A hit-and-run operation and its hidden truths
The law is finally catching up with Salman Khan. Investigations into the hit-and-run case—the star allegedly killed one man and injured four others—has opened a can of worms about a string of other misdemeanours. Not only has it come out that Salman was drunk and didn’t have a valid licence when he drove the Toyota Land Cruiser that ill-fated night, but it’s now revealed that the vehicle didn’t even belong to him. Unable to trace the owner, the cops are looking into possible underworld involvement in the purchase of the vehicle.
Being accused of mafia links is not new for Salman. As the star of tainted producer Bharat Shah’s Chori Chori Chupke Chupke, he was interrogated about possible underworld connections by the police two years ago. And like many others in tinseltown, he has been photographed with notorious gangsters in the past.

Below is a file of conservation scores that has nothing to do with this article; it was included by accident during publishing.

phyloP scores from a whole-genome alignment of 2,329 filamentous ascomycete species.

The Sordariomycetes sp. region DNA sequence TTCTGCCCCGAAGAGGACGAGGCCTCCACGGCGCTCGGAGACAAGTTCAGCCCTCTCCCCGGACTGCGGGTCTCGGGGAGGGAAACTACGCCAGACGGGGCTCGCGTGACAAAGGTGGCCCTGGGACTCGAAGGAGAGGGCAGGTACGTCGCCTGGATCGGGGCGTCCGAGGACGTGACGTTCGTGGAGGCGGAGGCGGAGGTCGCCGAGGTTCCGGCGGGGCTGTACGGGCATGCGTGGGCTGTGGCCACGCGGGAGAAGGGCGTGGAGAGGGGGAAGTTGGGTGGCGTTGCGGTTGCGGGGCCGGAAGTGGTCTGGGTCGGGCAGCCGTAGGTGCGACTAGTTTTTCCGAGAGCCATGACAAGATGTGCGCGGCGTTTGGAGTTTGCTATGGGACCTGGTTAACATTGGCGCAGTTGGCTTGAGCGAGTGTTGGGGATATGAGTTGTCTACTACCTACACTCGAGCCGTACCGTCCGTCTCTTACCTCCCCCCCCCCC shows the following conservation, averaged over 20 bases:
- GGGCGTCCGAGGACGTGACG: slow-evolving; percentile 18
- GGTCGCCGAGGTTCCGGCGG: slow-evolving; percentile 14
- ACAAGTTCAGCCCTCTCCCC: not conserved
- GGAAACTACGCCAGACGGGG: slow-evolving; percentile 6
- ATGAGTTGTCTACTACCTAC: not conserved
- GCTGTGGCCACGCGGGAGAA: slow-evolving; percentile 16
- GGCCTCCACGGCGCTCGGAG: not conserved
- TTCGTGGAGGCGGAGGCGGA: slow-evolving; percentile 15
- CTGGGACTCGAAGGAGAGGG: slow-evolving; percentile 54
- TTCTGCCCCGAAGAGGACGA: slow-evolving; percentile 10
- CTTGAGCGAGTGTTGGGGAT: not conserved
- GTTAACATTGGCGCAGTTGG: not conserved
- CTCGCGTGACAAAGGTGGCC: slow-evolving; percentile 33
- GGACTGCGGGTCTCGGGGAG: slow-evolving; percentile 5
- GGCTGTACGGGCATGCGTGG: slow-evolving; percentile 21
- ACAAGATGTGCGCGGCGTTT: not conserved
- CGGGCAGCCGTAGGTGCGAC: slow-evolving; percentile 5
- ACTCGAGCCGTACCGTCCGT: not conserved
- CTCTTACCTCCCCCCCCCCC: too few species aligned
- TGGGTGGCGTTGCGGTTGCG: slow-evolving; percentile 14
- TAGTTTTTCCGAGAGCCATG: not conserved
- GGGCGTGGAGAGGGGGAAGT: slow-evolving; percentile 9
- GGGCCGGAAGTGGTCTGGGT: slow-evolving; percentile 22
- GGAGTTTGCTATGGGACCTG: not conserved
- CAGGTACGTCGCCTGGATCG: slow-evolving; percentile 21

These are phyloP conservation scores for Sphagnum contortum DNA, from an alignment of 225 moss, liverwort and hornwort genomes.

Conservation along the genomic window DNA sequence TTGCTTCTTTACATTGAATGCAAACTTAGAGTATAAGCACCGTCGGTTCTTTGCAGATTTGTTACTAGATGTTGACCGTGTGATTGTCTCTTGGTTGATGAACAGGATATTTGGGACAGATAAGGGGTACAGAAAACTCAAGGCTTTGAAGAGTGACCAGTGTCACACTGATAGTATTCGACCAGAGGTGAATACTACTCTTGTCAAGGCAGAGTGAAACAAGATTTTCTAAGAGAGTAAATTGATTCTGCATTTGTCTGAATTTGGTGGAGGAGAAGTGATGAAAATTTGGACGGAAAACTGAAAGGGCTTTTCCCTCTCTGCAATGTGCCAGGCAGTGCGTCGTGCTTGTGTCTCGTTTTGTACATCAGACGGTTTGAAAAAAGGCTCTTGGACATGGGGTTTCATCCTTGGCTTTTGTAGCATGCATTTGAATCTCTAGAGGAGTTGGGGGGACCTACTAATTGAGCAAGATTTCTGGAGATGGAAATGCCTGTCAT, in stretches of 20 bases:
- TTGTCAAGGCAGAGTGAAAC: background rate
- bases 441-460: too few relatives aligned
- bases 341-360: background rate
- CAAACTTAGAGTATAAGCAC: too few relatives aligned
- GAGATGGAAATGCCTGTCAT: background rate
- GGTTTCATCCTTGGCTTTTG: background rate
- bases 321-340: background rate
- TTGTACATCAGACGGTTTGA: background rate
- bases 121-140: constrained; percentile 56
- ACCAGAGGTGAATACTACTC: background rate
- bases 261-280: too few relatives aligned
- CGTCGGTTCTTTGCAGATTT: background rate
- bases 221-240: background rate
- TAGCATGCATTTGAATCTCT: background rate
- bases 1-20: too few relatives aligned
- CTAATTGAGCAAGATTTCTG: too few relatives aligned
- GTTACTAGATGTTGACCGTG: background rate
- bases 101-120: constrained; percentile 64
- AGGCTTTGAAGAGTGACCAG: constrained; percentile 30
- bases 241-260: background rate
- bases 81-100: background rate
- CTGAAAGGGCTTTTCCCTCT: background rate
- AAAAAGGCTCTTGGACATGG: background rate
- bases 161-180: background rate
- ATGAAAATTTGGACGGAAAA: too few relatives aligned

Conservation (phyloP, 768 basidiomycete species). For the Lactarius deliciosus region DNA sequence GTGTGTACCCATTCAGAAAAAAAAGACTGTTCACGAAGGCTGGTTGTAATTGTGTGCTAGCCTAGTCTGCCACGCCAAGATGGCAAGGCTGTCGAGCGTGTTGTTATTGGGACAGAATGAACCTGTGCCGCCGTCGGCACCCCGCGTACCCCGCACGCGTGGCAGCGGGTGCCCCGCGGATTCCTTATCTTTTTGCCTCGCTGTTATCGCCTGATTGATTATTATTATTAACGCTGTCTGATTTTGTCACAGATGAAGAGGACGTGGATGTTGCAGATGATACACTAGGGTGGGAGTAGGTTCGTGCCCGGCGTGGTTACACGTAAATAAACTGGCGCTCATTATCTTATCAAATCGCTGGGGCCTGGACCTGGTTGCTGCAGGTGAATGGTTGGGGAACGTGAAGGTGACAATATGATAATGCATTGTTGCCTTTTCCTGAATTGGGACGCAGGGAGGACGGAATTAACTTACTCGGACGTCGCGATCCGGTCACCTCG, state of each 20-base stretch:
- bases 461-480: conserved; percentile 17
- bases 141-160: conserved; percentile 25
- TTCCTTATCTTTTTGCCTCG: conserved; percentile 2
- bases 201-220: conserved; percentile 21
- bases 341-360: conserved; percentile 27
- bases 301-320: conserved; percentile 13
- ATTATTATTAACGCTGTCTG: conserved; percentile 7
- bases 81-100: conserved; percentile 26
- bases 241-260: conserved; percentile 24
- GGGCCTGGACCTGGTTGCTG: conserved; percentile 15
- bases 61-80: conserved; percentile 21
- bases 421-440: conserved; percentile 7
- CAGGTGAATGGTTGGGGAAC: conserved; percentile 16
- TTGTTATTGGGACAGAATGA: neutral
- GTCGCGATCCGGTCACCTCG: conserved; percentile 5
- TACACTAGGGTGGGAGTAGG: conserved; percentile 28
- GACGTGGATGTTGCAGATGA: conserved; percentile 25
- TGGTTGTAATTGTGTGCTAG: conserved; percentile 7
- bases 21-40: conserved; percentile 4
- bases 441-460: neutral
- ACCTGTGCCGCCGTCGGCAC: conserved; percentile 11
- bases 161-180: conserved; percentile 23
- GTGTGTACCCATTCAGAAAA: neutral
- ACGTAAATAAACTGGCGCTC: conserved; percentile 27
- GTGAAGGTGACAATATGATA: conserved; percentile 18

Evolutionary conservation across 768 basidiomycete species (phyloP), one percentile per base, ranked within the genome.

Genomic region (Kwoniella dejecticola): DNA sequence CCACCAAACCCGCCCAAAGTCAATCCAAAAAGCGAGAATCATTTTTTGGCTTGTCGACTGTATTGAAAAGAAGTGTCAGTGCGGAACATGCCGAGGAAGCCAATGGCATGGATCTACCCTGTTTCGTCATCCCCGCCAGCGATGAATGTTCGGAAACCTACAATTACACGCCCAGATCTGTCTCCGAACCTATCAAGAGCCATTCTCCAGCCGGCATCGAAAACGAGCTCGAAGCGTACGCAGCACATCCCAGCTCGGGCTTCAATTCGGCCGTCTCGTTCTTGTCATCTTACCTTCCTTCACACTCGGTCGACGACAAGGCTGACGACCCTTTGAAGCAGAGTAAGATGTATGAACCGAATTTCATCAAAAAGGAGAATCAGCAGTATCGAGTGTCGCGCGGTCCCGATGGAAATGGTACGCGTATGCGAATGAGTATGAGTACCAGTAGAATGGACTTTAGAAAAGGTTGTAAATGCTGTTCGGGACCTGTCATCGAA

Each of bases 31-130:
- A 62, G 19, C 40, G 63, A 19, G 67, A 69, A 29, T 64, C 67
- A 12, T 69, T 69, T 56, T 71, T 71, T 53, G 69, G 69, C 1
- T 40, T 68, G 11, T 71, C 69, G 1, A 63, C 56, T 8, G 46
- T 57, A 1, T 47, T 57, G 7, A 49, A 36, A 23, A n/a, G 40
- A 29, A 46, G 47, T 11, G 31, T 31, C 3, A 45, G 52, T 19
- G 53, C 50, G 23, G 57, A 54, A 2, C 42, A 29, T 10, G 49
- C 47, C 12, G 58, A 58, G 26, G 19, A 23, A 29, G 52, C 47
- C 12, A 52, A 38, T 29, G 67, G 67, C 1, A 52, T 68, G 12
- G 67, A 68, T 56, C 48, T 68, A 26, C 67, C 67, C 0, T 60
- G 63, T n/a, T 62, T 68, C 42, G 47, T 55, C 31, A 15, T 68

Under mounting public pressure, the police have finally been forced to charge the actor with the non-bailable "culpable homicide not amounting to murder". They have now placed him in custody in the crime branch cell, reserved for hardened criminals. And acting on a pil by eveninger Mahanagar’s editor Nikhil Wagle, the high court ordered that the actor pay Rs 19 lakh as interim compensation to the victims.